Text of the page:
I am now 47 and have been suffering from what my GP

says is PMR and Fibromyalgia for over two years.

A year ago I woke up in agony with pains in my legs, hips, thighs, knees, chest , shoulder and arms.

Doc said gave me 15mg prednisolone and it worked wonders but not any more.

Have been on pred since trying to reduce slowly but had flair ups.

Got Rheumatologist who wants MRI and X-rays on hands and feet.

This is to see any damage from rheumatoid arthritis.

He doubted whether I had PMR as He considers me too young so thinks that it could be something else.Waiting for appointment dates too come through.

Also he wants me to completely stop pred as he wants to see me whilst I am not benefiting from effects pain wise.

I am now on 2mg.

Next rheumy app on 1st June.

The pain is so bad, Feel like I have massive saddle soreness cannot walk and utter fatigue.

Pain like never before even on really strong pain killers.

SORRY I don't feel as though I am expressing myself very well



If its not PMR then what the hell is it???

40 Replies

  • Sounds like PMR. Perhaps you should go back to your GP & say the pain is unbearable so could you please go back on steroids. Once you have been on steroids your ESR is unlikely to be raised so doc should be aware of this so no point doing test again.  Tell this to your GP and say have learnt this from friends with it.

    Unfortunately younger people can get PMR. We non of us want to be on steroids but anyone who has not experienced the crippling pain of PMR cannot imagine how awful it is & the almost instant relief within a day or two  from a higher dose. 

    We often have to educate our GPs if they have little experience in this area as there is no one prescription fits all.

    Many people are lucky & only have to be on steroids for a year or two but sadly not all of us. You are the only one who can gauge your pain level not your doctor.  Good luck!

  • Morning GoneGirl. it might help folk to give you advice if you post how you have reduced down to 2mg & blood tests, ESR etc. Best Wishes. Dave.

  • Gonegirl, the symptoms you describe and the fact that your 15mg steroid starting dose "worked wonders", sound very much like PMR.  Plus, although PMR mostly occurs in the over-50's, that is not cast in stone and we hear of quite a few people succumbing in their 40's.  Having said that, I have come across someone around your age in the past who was believed to have been suffering from PMR but the steroids at the higher starting dose didn't work for her and the diagnosis was eventually changed to that of hormone deficiency.

    Being at 2mg after just a year since commencing steroids doesn't sound like you have tried "to reduce slowly" and, in the case of it being PMR, then your somewhat fast reduction will, no doubt, be the cause for the "flair ups" you have been experiencing.  Flares in the inflammation can be quite common in the first 12-18 months following diagnosis - the steroids aren't, in fact, curing anything but are just keeping the inflammation under control until PMR goes into remission, and that can take anything from two years upwards - only a very few very lucky people manage to recover in a year or so, and very often those who do are more likely to have a relapse.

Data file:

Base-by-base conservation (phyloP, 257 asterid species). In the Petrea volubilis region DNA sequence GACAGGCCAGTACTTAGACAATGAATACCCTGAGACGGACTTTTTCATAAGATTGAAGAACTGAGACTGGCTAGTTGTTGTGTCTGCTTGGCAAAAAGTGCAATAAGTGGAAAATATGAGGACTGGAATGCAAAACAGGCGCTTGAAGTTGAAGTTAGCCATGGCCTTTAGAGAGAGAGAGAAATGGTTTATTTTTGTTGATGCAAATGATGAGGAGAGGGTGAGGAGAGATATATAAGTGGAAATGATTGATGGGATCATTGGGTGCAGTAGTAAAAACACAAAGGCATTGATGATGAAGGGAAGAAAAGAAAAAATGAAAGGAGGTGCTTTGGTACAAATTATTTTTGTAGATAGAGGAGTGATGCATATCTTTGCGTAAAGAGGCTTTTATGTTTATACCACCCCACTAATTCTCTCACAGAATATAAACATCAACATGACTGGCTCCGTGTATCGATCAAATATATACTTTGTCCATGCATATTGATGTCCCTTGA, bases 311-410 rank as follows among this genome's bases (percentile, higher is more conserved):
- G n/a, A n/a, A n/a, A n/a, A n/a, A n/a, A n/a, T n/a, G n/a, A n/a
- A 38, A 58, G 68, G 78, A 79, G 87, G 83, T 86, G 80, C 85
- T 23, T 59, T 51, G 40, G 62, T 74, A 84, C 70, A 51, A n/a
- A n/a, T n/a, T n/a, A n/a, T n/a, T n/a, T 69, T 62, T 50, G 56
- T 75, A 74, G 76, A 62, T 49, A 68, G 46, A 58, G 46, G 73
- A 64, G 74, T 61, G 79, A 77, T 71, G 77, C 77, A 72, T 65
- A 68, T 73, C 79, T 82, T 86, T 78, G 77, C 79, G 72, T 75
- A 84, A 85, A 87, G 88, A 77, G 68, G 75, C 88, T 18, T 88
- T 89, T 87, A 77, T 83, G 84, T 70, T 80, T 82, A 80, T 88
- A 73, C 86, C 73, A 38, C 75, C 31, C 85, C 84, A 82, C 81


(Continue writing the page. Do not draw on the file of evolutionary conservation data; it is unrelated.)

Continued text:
My heart goes out to you if this is PMR and you are being advised to stop steroids, especially as painkillers rarely, if ever, help to control the pain involved.  Can you not bring that rheumy appointment forward or, better still, ask for referral to a different rheumy for a second opinion?

  • Have you had your ESR and CRP blood tests done recently? It would be a good idea. As someone said reducing so fast in such a short time if you do have PMR could cause a lot of pain. Are you able to increase the dose of pred?

  • Hi gone girl, take a look at my posts....I have just come out of hospital after a two week stay . I'm 45 and my rheumatologist believes I have PMR. I'm on 20mg of Pred a day which on the whole has been keeping on top of the pain most of the time. My rheumatologist said I was young to get it but he has come across other patients in their forties. 

  • Perhaps they'd like to write a paper about PMR in patients under 50?????? It would be so helpful to have some medical literature reports...

  • I agree. Saying that I saw a neurologist yesterday who thought I was too young to get PMR! It seems to be a rare occurrence and I guess we are not classic cases. 

  • I do sympathise with you having to gradually stop taking the steroids when they give you such relief from the pain BUT, if the Consultant Rheumatologist thinks it MAY not be PMR & he/she can only diagnose without the steroids effect, then I think that is very important. What is important is to get the CORRECT diagnosis &  the CORRECT treatment, I'm afraid. Steroids are dangerous drugs & may mask the progress or deterioration of a condition, so relief of pain has to be achieved in another way without steroids till a CORRECT diagnosis is made. So, grit your teeth, be patient & have faith in the Specialist. Good luck !